When I converted to Judaism and later took a job in a synagogue I expected to find myself in the company of well traveled, well educated people. What I didn’t expect was to find myself surrounded by some of the most superstitious people I had ever met.
Family is one of the founding Jewish values, and as such, you expect that most Jews would get very excited when someone they are close to announces a pregnancy. However, most just ignore the whole thing completely. I work with some of the smartest people I have ever met, but they would rather never mention a pregnancy or a coming baby until the baby is born. Their superstition is mind boggling.
It is a common Jewish practice to not purchase anything for a new baby until it is born. Buying things for an unborn child is akin to jinxing the pregnancy. Talking about the pregnancy makes people uncomfortable because it also may jinx it. Should you make fun of this rationale, they will tell you that it also protects the parents. Should something go wrong they won’t have painful memorabilia to remind them of what they have lost.
Pregnancy is not fun. I’d even go so far as to say that it’s 9 (10) months of unpleasantness punctuated by brief moments of joy. Spending that whole time not thinking about a happy outcome, not planning for a new baby is especially hard. I, personally, can’t do it.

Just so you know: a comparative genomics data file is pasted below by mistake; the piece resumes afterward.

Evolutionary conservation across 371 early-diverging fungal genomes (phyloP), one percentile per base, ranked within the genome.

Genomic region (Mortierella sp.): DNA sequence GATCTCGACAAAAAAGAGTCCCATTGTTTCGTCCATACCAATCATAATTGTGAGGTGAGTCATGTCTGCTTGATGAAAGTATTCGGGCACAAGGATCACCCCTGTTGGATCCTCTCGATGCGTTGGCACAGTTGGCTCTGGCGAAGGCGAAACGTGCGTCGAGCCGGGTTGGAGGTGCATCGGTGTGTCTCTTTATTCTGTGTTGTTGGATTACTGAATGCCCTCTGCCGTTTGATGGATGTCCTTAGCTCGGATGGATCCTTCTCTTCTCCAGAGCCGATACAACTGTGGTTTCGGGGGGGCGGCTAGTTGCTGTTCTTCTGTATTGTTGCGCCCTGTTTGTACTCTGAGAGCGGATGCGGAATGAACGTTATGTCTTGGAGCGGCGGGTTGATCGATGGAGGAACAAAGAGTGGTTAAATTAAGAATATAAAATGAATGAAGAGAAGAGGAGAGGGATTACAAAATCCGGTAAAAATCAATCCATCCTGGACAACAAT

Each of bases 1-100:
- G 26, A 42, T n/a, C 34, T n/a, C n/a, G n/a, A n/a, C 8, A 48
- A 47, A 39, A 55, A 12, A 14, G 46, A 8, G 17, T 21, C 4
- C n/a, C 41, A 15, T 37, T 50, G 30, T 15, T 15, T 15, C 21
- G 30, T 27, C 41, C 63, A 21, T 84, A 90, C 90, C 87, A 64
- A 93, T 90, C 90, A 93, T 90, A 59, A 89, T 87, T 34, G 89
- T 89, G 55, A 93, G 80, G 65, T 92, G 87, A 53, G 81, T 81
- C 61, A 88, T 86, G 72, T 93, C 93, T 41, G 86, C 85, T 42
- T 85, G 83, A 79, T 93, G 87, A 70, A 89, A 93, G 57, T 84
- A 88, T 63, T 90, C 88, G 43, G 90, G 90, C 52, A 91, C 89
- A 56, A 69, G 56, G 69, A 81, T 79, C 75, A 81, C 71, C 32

When you go home with your band new, squalling, red faced infant you are constantly assailed with doubt and self recrimination. Each time they sneeze, each rash, each ache, you wonder if it was something you ate, something you did while pregnant. Adding superstition to that is a recipe for disaster.
Shit happens. Babies die. Sometimes babies die before they are born, and sometimes babies die two weeks after they come home. Some babies die when they are 16 months old because they have undiagnosed seizure disorders. It wasn’t because someone bought them a cute pink stuffed bunny, or because they have a closet full of clothes waiting for them at home.
Pregnancy and motherhood are plenty hard enough without throwing superstition into the mix, but try as I might I can’t convince my coworkers of that.